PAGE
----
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1 Thessalonians 4





This chapter begins with an interesting word: Finally.  Most of you have been around church long enough to know that when a preacher says “finally” it really doesn’t mean much.  For example, Paul’s use of the word “finally” comes at the half-way point of his letter.  In other words, his conclusion is going to be as long as the body of his letter.  Preachers are weird creatures.

Paul begins this chapter talking about the Christian life.  As is often the case in the Scriptures, the Christian life is referred to as a walk.  That’s a pretty good description.  The Christian life begins with a step of faith and then continues with a series of steps that become our Christian journey.

Paul challenges us in verse 1 to walk or to live in a way that pleases God.  Then he goes on to talk about what a God pleasing walk would look like.  To begin with it involves sexual purity.  At the time Paul was writing this letter, the Roman Empire was a most immoral place.  And sexuality immorality was absolutely rampant.  Imagine people who lived in that and who actually participated in that getting saved.  Although they were given a new nature at the point of salvation, they would have still had a lot of bad habits that they were probably more than fond of.  So, Paul challenges them with the fact that walking in a way that pleases God means living a sexually pure life.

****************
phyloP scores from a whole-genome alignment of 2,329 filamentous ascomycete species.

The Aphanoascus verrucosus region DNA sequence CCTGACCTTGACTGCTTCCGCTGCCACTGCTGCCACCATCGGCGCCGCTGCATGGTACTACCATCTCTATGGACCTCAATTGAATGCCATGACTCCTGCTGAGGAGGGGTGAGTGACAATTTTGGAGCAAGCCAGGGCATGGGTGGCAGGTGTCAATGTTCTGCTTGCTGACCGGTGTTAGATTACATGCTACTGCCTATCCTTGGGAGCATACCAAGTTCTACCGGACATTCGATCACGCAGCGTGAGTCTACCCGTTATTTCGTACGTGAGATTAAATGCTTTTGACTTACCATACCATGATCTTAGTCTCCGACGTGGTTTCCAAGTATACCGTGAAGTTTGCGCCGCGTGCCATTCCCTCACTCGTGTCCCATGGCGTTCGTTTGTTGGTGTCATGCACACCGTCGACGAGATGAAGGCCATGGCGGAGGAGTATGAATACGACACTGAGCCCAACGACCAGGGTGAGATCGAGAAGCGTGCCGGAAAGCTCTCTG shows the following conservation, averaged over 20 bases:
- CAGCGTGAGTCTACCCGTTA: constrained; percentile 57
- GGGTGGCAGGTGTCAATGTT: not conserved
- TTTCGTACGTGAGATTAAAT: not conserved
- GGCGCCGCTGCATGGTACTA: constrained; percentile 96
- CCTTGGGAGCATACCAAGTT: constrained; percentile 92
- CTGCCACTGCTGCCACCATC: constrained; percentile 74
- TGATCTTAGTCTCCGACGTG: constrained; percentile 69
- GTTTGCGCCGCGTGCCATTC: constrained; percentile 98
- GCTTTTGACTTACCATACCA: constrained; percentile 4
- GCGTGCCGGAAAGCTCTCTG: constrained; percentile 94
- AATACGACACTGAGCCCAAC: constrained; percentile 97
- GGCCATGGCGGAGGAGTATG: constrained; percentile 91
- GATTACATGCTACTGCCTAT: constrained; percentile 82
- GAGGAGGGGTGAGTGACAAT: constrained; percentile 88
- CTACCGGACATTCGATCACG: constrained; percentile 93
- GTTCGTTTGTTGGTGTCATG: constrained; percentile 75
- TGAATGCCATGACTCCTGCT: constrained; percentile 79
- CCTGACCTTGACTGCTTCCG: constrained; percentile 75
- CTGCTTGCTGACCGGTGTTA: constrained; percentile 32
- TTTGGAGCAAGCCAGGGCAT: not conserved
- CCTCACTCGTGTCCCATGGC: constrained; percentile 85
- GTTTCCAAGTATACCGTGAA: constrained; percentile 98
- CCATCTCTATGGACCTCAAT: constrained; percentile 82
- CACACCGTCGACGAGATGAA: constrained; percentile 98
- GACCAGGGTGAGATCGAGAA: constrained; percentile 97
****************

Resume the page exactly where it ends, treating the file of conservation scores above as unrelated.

When you get to verse 7, Paul makes the point that sexual purity is necessary for holiness.  In other words if we desire to be like the Lord, we need to live pure lives. 

The more we are like the Lord, the more we will genuinely love others which is the topic in verse 9.  Paul goes on to say that the Thessalonians were known for loving other believers but he encourages them to love more and more.  As Christ followers we cannot love enough.

In verse 11, we are given some other characteristics of a holy life.  We are to live a quiet life.  Too much noise of our own making or the result of others distracts us from the most important things in life.  We are to take care of our business.  And we are to work to provide for ourselves, our families, and for others who cannot provide for themselves.  Living like this provides an indisputable testimony to those who are not Christ followers.

When we get to verse 13, Paul seems to shift subjects.  But in effect, I think he is giving us a reason to live a holy life.  And that reason is one day, Jesus is coming back to rapture believers out of the earth. 

There are some who tend to reject the notion of the rapture but I want you to notice what Paul says about this in verse 14.  He places the certainty of the rapture on the same level of the death and resurrection of Jesus.  He says if we believe that Jesus died and rose again we should also believe that Jesus is coming back to get us.  This is absolutely huge.  The death and resurrection is the foundational truth of the Gospel.  And in the same way that we believe and cling to that truth, we should also hang on to the fact that Jesus will come and get his church.  Even so Lord Jesus, come quickly!

Posted by Joe Ligon with

1 Thessalonians 3





Pastors don’t often get to talk about pastors.  What I mean by that is pastors don’t often get to talk to their churches about what it means to be a pastor.  Sometimes when pastors preach at other churches they get to speak about being a pastor.  But we pastors seldom get to talk to our own churches about what it means to be a pastor.